BFI Documentary Residential 2015 (First Weekend)
2014 proved to be a successful year for the UK film industry, figures released by the British Film Institute earlier this week illustrate a huge increase in American inward investment into the British industry, up 44% from the year before. This stems from the huge amount of American productions filmed in the UK. Interestingly 2013 only saw an increase of 14% over 2012, which I believe shows the huge development happening in the British film industry year by year.
Whilst these statistics are definitely promising the most exciting element to the BFI research is that independent film reached a National box office share of 16%, which is the highest share ever. To me this is overwhelmingly positive, despite the parameters of independent film being incredibly ambiguous. It still provides the promise of the film industry becoming more inclusive of a wider range of content.
Further evidence of independent success is indicated by the recent 2015 Sundance Festival. There’s a 0.74% chance to get onto the Sundance Shorts programme (8,061 short films submitted and only 60 were chosen) which goes to show the incredibly competitive nature of the festival. However one of the entries into the main festival- which is a great deal harder to enter, is a documentary about transgender prostitutes named Tangerine. This was shot entirely on three iPhones. Magnolia Pictures (who also gained the rights of distribution for the culturally significant SeaWorld documentary Blackfish) have since secured the worldwide distribution rights, providing it with a theatrical release in America.
I’m of the opinion that this is of extreme significance to the future of the industry, and will benefit the careers of the forty 16-19 year olds who have recently participated in the first weekend of their BFI documentary residential. Over the course of this weekend the young people were provided masterclasses from three industry professionals. The BAFTA nominated Director John Conroy, the Production Manager of Cyberbully Diane Shorthouse, and One Show Producer Chloe Browne. After these masterclasses the young people were also given camera, editing and sound workshops with industry standard equipment. These sessions are given to them in preparation for their return to London, for a week long residential in order to produce five documentary films. These are wholly produced by the young people with the assistance of film tutors.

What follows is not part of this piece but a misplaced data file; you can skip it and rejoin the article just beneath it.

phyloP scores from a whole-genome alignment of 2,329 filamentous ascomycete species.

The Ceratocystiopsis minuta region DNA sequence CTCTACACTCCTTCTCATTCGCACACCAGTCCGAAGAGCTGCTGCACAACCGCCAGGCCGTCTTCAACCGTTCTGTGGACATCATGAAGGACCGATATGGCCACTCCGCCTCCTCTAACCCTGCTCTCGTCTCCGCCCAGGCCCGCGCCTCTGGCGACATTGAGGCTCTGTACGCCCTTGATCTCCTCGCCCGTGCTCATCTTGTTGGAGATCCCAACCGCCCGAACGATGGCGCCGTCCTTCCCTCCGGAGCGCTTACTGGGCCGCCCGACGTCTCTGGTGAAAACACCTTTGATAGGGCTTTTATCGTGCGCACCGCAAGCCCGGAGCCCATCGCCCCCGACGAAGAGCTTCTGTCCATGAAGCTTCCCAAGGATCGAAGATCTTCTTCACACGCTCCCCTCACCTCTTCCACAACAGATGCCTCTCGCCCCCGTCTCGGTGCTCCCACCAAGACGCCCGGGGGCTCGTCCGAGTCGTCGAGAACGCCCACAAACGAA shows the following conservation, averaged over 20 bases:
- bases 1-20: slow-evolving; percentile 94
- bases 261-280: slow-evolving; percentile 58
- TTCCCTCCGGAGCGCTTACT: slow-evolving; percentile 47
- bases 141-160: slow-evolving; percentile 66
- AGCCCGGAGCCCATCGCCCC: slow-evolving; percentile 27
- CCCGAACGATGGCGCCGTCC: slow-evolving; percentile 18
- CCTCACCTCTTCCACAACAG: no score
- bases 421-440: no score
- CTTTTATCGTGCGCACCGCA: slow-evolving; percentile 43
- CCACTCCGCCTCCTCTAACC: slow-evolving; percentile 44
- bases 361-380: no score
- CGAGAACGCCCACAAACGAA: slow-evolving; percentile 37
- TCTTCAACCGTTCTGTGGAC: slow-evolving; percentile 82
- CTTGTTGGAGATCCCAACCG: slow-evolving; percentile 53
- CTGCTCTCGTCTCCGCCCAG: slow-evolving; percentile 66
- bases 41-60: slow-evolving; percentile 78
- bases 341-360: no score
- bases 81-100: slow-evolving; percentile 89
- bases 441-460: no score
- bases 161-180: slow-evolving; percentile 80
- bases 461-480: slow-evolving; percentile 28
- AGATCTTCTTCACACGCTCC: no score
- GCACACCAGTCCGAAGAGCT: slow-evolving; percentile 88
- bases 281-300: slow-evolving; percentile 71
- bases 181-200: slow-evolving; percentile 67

I feel that it is important for filmmakers to be proactive in making content; and it is even more essential when you’re young. As I have recently graduated myself this is something that I personally strive to do. The young people on this residential will each have a high quality documentary, screened in a cinema, to their name. If a full-length film shot on an iPhone 5S can be selected for Sundance Festival in the current industry, then who knows what the future holds for these budding filmmakers?
Watch the film below to see what else we got up to on the first weekend, including a trip to the LOCO Film Festival.